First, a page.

I f you were wondering what the significance of the last post was, well let me explain.
Firstly, here in Austria, Christmas is celebrated on the 24th December, Christmas Eve. This is how we did it at home in Australia too. My Czech parents, as well as most of the Europeans who lived in our little enclave in the Eastern suburbs of Melbourne, all celebrated Christmas with a Christmas mass on Christmas Eve. In fact, “our church” had the family mass at eight in the evening, to allow for the many small children in the community at the time it was instigated, to also attend, without screaming the priest out of earshot, due to exhaustion. In those days, the church was full of families, and we were right there in the second row up front, on the right hand side.
Now here in Austria, we also celebrate on Christmas Eve.
After dinner, we moved to the living room where the candles on the tree were lit and we sang some more Christmas carols. Then we talked about the meaning of Christmas, the tradition and the significance today to us as a family.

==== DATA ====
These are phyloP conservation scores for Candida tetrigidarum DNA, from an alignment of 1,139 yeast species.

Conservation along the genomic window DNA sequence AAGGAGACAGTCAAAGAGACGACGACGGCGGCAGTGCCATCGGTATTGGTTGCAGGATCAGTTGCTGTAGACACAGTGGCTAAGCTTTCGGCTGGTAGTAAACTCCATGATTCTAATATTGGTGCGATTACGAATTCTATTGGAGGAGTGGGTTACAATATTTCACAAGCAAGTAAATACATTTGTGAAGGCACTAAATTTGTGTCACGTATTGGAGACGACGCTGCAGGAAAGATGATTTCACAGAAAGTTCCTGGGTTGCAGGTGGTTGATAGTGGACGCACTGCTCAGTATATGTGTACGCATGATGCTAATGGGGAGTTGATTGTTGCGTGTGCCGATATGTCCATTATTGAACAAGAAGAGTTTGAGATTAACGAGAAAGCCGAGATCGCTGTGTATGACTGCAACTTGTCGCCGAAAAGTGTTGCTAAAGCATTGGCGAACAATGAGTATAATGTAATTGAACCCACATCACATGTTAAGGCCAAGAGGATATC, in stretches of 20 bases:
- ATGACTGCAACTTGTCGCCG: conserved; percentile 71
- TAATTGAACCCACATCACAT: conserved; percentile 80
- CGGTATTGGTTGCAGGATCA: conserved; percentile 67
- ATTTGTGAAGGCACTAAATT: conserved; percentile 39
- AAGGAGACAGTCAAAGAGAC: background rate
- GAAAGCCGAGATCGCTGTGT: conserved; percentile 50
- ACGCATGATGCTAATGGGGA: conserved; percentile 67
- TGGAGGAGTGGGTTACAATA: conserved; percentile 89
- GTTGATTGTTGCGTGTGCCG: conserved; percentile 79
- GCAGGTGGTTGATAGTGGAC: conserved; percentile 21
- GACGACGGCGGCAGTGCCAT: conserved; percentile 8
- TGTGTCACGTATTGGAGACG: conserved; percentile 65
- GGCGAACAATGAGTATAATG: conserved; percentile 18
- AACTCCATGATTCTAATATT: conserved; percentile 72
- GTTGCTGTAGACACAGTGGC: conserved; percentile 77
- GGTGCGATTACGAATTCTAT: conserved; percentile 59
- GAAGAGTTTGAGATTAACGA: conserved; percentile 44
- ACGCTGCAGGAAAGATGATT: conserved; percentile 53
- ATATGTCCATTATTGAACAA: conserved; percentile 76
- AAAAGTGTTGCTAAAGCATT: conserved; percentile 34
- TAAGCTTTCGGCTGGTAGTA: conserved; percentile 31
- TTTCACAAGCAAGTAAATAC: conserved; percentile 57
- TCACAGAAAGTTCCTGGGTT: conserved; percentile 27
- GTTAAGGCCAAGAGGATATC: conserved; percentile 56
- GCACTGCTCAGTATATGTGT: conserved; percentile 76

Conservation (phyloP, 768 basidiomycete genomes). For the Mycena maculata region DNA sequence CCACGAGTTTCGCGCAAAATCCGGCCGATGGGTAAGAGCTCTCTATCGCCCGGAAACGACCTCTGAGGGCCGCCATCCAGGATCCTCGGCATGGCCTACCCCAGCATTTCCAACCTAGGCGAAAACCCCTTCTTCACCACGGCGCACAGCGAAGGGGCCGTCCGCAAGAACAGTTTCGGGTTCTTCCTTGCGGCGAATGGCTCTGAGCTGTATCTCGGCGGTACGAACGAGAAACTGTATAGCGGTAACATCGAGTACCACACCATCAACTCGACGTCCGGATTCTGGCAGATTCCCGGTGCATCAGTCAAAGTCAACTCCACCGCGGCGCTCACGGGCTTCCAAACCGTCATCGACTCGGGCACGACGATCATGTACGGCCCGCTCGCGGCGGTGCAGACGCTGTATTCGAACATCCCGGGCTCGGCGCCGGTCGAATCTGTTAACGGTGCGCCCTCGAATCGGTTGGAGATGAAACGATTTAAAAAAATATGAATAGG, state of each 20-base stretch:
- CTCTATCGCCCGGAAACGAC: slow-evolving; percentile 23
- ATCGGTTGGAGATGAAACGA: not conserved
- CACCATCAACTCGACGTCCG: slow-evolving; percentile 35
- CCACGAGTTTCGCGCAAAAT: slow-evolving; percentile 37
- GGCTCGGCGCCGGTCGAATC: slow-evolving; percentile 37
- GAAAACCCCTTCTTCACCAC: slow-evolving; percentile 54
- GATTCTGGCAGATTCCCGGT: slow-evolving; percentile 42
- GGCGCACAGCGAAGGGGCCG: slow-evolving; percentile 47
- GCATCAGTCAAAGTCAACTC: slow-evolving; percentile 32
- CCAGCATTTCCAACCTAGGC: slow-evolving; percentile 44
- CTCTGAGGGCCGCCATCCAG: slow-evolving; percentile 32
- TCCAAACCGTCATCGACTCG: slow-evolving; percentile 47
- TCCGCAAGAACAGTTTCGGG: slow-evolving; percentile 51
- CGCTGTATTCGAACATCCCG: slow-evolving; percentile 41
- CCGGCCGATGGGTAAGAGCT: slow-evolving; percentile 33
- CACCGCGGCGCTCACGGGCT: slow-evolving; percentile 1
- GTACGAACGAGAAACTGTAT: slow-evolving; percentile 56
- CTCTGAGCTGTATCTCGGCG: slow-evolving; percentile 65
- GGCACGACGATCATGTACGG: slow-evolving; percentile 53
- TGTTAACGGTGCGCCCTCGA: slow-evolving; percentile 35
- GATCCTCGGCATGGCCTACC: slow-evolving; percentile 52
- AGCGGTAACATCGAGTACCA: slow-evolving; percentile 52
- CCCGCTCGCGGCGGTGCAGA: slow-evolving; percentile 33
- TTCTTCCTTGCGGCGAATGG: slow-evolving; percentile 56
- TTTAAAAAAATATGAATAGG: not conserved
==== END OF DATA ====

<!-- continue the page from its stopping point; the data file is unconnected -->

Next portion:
So many people around the world celebrate Christmas. For Christians, it is the celebration of the birth of Christ and the birth of Christianity. Yet, what is the significance of that today? I spoke about our understanding of Christ and the incredible age we are living in today. I spoke about the second coming of Christ, just like the first, unrecognized by his peers, but glorified by posterity. I spoke of the incredible blessing we have received to have been born into this new age, to have met the messiah and received the blessing of becoming a blessed family. And then, before I lost all their interest in my preachy speech, the door bell rang!
Son#5 went to the door. “Es ist das Christkind!” said Son#4, in obedient Austrian tradition. Son#3 went out and came back with the big box, lugging it in together with Son#5.